As I said before, I’m a very pragmatic person when it comes to software and hardware, as they are just tools. While I can understand ethics, I find there are a number of much more important things to fight for the higher ground in (politics, environment, and even more of those, health care). In particular, when it comes to videogames, I’m very much just looking for the entertainment value. So I really don’t care whether a game is free software or not.
*If you disagree with that and find me a bad person for actually playing any proprietary game, you’re free to stop reading this entry, or even my blog entirely, now.*
Sometimes this is for the greater good anyway, given that id Software at least used to release the engine of their older games to the public, and you can actually learn from that and create something new. How many games are there, based on the Quake 3 engine that was opened up?
But at any rate, this said I think that it’s interesting to look at the strategies that proprietary software developers use to get money, as some of those can be used in the Free Software world to find the funds to work on new projects. And this includes to some point proprietary games developers.
This said, I have already written about Hustle Kings which I positively adored. a pool game, much more complex than foobillard for what it’s worth (not that I’ve been able to play any foobillard since a very long time ago, it doesn’t seem to work that well on an r700 with KMS and Compiz, let alone the older r300 I was using). It’s a pretty inexpensive game by itself, and they provided “crazy tables” expansions for free, and then a (even cheaper) snooker table extension — and I adore snooker.
Also, just like I’m quite happy to buy hardware from Free Software-friendly producers, and subsidize projects I’m relying upon and I cannot help with technique, I’m quite fine with paying for games if that means the studios that made them can make better, nicer games for me to play and be entertained.
At the same time, I don’t think that trying to spill my money with “premium content” such as avatars and themes is something that works out at all; this is done, though, by both Sony and Microsoft with their consoles. But there are people paying for that stuff, and if it works for them.. it’s just like people paying for novelty ringtones… and if somebody feels like I’m quoting some witty British author whose unfortunate departure a few years ago is still hurting us… well, it’s the case.
Anyway, last July, Sony started a subscription model for their PlayStation Network, called PlayStation Plus. While it is priced not too lower than the Microsoft subscription for XBox Live Gold, it feels less oppressive: anything that you could do before is still free, it just adds discounts, some premium content, one feature or two but more importantly, they feed you four free games each months, divided into a standard game for the PS3, one first PlayStation game, and two minis that can be played both on PS3 and PSP.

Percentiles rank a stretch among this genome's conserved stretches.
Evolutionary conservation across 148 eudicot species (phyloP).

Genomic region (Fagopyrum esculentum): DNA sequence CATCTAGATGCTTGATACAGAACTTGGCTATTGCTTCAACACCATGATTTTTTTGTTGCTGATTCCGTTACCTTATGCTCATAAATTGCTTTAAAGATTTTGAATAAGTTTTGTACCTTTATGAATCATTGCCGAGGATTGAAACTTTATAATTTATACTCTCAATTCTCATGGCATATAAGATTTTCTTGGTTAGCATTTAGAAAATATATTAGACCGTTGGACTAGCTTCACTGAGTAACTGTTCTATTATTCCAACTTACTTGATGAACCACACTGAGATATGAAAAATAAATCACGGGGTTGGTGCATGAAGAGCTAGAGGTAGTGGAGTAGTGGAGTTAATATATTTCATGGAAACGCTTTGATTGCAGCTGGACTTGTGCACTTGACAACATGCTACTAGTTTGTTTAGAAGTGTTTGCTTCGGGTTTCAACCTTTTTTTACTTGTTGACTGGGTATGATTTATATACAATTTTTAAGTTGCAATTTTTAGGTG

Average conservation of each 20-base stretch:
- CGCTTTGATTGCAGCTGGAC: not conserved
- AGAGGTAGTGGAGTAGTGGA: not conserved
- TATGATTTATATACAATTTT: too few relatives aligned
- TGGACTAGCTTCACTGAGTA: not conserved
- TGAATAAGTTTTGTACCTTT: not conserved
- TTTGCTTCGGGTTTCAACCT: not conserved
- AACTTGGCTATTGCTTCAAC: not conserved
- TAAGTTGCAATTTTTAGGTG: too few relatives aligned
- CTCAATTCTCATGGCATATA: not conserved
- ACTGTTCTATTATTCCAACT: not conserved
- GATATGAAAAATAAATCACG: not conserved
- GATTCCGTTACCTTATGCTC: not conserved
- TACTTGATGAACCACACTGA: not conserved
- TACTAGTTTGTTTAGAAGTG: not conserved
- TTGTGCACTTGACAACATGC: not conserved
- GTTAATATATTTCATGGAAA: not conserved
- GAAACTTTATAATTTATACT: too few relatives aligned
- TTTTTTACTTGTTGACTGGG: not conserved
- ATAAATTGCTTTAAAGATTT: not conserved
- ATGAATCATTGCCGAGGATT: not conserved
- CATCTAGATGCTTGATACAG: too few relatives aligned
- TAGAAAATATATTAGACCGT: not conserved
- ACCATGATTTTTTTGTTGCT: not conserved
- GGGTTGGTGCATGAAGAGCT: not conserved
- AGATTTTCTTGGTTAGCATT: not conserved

I subscripted to the option (I’m not subscribed to XBox Live), and actually I find it not too bad an idea. And it shows that they are not just dumping a whole lot of stuff on users this way; first of all, by subscribing in the first two months of offering, they added one extra bonus: Little Big Planet. The game, which I won’t go much in the details of, is still selling for whole price in Italy (€60), so it’s not a bad gift, with a one-year subscription priced at €50. But even so it’s a game that is just a start for them, as it has a huge number of “premium” download content in form of costumes for your character (slightly more decent offering than avatars, I’d say), and level creation kits. And new levels altogether!
With the basic offering for July, they also gave out a definitely-nice Wipeout HD, which I have to say, I loved, as it reminds me of the Podracer game I played as a demo sooo many times when I was a boy. What is important of this is that while the game does not have multiple download content as LBP has, it got an expansion already available in the store… and even more cleverly, they made available the extension (Wipeout HD Fury) with a discount for PlayStation Plus subscribers in August. I’m quite sure a lot of people will be getting that if they didn’t do so before already.
And this month’s main game is instead Zen Pinball. Now I got to say I was very happy with this choice, because I’m a closeted virtual pinball player. I used to play a lot of pinball games when I was younger, one I had as a MS-DOS game, at the time when copying or passing a game was just a matter of calling
DISKCOPY (in all-caps obviously, since it was DOS), and another demo I played for a veeery long time (if you couldn’t tell, i wasn’t buying so many games when I was actually playing them as a kid and boy, under Windows), was Balls of Steel … so Zen Pinball actually interested me for a while; I ever came close to buying it at some point, but dropped out of the idea, and thus I’m quite happy for their choice.
What has this in common with the other choices, though? Well there are a series of extra tables, with different, themed features, available to download for a price small enough to be interesting. So even here, even by giving away the basic game, they are making money in distributing the extra download content.
It is interesting how even Sony is moving toward a free(ish)-platform, paid-content idea, and that is not altogether a bad thing. The problem is, can we provide any similar strategy in Free Software without compromising? If so, how?